This thank you email from Ulta does more than just check off a box. It uses personalization to deliver a great customer experience.


Can email personalization be achieved easily?

The personalization of an email marketing campaign may seem like a significant amount of extra work when compared with traditional newsletters, but with automation, time can actually be saved while ROI is increased.

Email marketing automation tools work by collecting information about a customer or their actions, which then trigger pre-determined journeys for them. This could be as simple as a welcome email that includes a customer’s name, or a more sophisticated set of rules that sends offers to a customer based on their past product purchases.

In any case, by defining a set of triggers and rules for your email campaign with automation, significant amounts of time can be freed up to analyze each journey’s overall effectiveness.

What is lead nurturing?

An important part of any automated email marketing campaign is lead nurturing. As the name might suggest, lead nurturing involves understanding a lead and then using this understanding to guide them to the next stage of your sales funnel.

As a recent Invesp infographic revealed, nurtured leads spend 47% more than non-nurtured leads on average. This means that, when employed properly, nurtured leads not only result in more sales, but higher value sales. To begin nurturing leads, there are three distinct stages that must be understood:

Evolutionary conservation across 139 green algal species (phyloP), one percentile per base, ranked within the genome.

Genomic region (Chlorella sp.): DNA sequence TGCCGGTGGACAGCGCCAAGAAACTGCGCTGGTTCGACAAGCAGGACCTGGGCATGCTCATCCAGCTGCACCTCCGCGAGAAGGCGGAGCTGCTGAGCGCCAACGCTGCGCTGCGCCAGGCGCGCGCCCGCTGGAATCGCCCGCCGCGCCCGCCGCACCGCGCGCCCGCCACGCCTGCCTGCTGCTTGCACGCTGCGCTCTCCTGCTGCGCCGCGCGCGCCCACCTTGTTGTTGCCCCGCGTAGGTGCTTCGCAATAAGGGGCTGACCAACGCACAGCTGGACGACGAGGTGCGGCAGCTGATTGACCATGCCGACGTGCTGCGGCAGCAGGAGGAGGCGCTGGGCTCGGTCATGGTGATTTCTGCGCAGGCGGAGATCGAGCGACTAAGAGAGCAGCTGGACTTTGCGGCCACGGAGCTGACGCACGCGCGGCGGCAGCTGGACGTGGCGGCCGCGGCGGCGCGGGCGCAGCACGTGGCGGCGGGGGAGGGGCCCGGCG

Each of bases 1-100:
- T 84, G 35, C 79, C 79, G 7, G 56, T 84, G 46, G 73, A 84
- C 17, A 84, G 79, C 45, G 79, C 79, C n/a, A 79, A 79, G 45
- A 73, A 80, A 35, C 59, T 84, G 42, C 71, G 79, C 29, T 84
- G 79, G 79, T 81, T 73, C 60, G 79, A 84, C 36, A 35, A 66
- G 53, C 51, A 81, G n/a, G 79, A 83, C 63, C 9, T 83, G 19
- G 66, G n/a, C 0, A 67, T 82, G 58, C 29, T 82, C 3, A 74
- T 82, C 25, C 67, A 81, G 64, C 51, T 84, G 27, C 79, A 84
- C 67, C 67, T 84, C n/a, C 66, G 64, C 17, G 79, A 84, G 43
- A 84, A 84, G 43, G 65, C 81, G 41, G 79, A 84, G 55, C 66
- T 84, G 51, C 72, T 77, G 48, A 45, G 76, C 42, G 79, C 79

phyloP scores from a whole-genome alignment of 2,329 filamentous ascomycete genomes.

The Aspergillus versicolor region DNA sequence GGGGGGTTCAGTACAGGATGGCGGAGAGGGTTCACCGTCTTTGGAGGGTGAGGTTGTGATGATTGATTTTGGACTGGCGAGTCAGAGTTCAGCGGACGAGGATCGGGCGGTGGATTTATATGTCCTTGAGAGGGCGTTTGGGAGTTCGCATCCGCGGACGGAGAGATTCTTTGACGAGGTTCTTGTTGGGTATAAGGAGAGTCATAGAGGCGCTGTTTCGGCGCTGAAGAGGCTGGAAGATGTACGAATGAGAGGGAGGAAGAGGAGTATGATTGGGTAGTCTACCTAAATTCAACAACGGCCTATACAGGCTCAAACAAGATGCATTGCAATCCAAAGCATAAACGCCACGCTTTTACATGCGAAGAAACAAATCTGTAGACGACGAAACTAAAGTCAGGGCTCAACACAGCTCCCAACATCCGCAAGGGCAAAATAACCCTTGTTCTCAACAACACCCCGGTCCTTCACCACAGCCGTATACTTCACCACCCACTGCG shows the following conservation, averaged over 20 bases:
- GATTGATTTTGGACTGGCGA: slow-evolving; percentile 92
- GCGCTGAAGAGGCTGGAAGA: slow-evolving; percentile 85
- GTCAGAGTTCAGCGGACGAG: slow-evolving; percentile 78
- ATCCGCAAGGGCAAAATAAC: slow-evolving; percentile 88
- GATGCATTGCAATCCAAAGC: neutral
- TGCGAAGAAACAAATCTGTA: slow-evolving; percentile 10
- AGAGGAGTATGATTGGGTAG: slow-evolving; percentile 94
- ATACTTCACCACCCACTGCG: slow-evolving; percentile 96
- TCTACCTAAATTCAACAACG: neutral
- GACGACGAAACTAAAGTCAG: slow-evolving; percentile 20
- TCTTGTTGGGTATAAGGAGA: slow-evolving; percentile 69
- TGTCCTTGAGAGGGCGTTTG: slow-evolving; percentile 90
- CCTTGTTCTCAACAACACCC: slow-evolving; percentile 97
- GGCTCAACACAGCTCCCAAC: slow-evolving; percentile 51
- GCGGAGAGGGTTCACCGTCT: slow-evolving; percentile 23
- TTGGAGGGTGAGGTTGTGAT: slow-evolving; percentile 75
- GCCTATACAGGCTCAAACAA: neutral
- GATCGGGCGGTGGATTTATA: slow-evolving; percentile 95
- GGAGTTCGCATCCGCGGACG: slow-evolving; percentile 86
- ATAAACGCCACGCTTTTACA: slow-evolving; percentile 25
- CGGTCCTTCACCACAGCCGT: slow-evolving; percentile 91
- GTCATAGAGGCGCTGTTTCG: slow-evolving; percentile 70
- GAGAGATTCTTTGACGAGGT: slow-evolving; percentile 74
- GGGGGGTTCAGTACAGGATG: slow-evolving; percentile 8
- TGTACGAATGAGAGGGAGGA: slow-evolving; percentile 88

1. Qualifying a lead

Understanding a lead is fundamental in determining how best your business should proceed in interacting with them to increase the likelihood of conversion. This begins when they sign up to your mailing list.

At this point, where you have no information on a lead, it’s vital that you determine what would be most useful for you to know about them.

Perhaps you’re aware that your business makes a large portion of its sales to those working within a specific sector. In this situation, it’ll likely be of importance to you that you know a lead’s occupation, so it’s worthwhile to find this out when they sign up.

Similarly, a lead can be qualified after signup. This could be done by tracking which pages have been visited by a customer with an account on your website or even tracking whether your welcome email was opened after being received.

In any case, understanding how far along in the sales customer is before beginning a campaign will ensure that it begins on the right foot.

2. Segmentation

After qualifying a lead, you can begin defining segments to place them, so that they begin a journey within your campaign that’s tailored to them. This can begin by segmenting with the small amount of information that they’ve provided you, such as their age.